What Is A GMO Anyway?

by Jennifer Boudreau on October 3, 2013

Share This:

Injection into fresh meat on white backgroundSo…you’re at the grocery store looking at snacks in the snack aisle when you see something labeled “Non-GMO.” What’s a GMO? Do you need to be concerned about GMOs?

I am completely aware of how crazy the food industry is and how practically impossible it can be to navigate your way through it! So, in case you have ever wondered what a GMO is….I’m here to help.

GMO stands for “genetically modified organism.” According to the Non-GMO Project, GMOs “are plants or animals created through the gene splicing techniques of biotechnology (also called genetic engineering, or GE). This experimental technology merges DNA from different species, creating unstable combinations of plant, animal, bacterial and viral genes that cannot occur in nature or in traditional crossbreeding.” The genetic engineering that happens in a lab could not happen in nature.

Why does genetic engineering even take place? There are a variety of reasons. Genetic engineering allows scientists to alter a food crop or farm animal so it can grown bigger and faster. The process may also allow a crop to be more resistant to weeds, bugs and disease.  While this does allow for greater food production, the process has started to create additional issues. Now, because of genetic engineering, we are faced with “super weeds” and “super bugs” that are resistant to traditional pesticides, requiring the use of even more chemicals to fight them. It’s similar to the debate surrounding the use of hand sanitizer and the potential for the emergence of a “super bug” that is resistant to antibiotics.

Whether or not you need to be concerned about GMOs is still a grey area because the jury is still out as to whether or not consuming GMOs is harmful to humans. There is growing evidence that suggests GMOs are not as safe as the biotech companies claim them to be and many consumers are concerned about the long-term effects of GMOs due to the lack of testing. The majority of the testing that has been done to date has been conducted by the exact same companies that are producing GMOs, such as biotech giant Monsanto. Here in the United States, the FDA has approved GMOs for commercial production. However, the U.S. is one of the very few developed countries in the world who has not banned, severely restricted or at least required labeling of GMOs.

How common is it to find GMOs in our food supply? I have read that anywhere form 60%-80% of our conventional (non-organic) processed foods contain GMOs. GMOs are everywhere, and until further testing is done, you and your children are the guinea pigs.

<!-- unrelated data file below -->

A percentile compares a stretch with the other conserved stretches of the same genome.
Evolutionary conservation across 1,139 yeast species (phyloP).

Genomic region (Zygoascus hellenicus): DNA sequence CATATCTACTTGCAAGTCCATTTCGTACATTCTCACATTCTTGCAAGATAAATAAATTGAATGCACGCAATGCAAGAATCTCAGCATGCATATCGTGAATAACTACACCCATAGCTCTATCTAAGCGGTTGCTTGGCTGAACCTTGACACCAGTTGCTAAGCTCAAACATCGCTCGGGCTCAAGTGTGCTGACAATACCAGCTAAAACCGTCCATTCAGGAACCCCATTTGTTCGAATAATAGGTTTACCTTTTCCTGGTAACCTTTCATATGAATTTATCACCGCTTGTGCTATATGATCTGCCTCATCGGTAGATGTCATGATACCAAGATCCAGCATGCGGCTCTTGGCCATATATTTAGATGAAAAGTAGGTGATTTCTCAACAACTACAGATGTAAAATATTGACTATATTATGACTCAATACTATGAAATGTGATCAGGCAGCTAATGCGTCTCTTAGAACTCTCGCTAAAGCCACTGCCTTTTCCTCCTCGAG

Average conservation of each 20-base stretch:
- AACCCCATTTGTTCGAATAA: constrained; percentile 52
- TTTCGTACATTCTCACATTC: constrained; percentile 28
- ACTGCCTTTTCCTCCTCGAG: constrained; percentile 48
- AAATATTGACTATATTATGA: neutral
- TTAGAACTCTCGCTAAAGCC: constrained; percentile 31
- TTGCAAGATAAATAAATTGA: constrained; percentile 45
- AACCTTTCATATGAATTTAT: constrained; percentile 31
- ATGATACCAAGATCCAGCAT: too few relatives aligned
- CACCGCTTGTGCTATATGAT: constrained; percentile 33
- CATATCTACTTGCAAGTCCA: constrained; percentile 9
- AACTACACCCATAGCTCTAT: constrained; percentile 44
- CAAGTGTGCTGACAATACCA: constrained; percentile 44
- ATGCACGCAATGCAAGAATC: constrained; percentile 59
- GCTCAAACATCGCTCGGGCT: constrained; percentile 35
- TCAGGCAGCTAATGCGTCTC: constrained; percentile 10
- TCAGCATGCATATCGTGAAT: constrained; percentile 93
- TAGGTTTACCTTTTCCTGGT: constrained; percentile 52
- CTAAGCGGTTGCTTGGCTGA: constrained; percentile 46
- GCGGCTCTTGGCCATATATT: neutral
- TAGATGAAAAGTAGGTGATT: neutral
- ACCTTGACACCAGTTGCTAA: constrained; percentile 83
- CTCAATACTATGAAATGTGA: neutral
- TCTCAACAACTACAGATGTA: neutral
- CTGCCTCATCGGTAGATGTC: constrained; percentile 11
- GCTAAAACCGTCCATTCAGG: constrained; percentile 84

Some examples of genetic modification:

  • Strawberries or tomatoes are injected with fish genes to prevent the fruit from freezing, according to GMO Awareness.
  • Dairy cows may be injected with genetically engineered growth hormones to increase milk production, according to GMO Awareness.
  • Enviropig, AKA “Frankenswine.” Enviropig was genetically altered to better digest phosphorus, making their manure less harmful to marine life. Scientists added E. Coli bacteria and mouse DNA into a pig embryo to create this little creature. In case you’re wondering, all Enviropigs were euthonized in 2012 due to loss of funding.

So how can you avoid or reduce GMOs?

Look For The Non-GMO Project Label

This label is provided by the Non-GMO Project. The Non-GMO Project is a non-profit organization committed to preserving and building sources of non-GMO products, educating consumers, and providing verified non-GMO choices. They offer North America’s only third party verification and labeling for non-GMO food and products.

Non GMO project

Buy Organic

Certified Organic foods cannot contain GMOs. In our house, there was a time when we did not buy organic boxed food items. However, we have since started buying organic regardless, simply because it ensures that we are not buying a genetically modified product. We often think of only buying organic produce to avoid pesticides and chemicals, but boxed food has a strong chance of being genetically modified.

Become Familiar With High-Risk GMO Crops

  • Alfalfa
  • Canola
  • Corn
  • Cotton
  • Papaya
  • Soy
  • Sugar Beets
  • Zucchini and Yellow Summer Squash

NOTE:  Animal products, including honey, are high risk due to contamination in feed.

Keep in mind that boxed food items contain these ingredients. Companies are sneaky, so you have to be an avid label reader. As an example, to avoid GMO sugar, you also have to avoid genetically modified sugar beets. To do this, don’t buy a product where “sugar” is listed as an ingredient because it is most likely a combination of sugar from both sugar cane and GM sugar beets. Instead, it should read “pure sugar cane. ”Make sure the word cane is listed with sugar!

Many boxed items are corn based or contain soy, so be sure to read your labels!

My advice is to simply do your best based on the needs of your family and your budget. It is no secret that eating an organic and non-GMO diet is more expensive. Take inventory of the foods your family eats most, check the list to see which foods/ingredients are at the highest risk of being genetically modified, and start to make small changes based on your findings. Good luck!

Comment and tell me, do you avoid GMOs?

{ 0 comments… add one now }

Leave a Comment

Previous post:

Next post: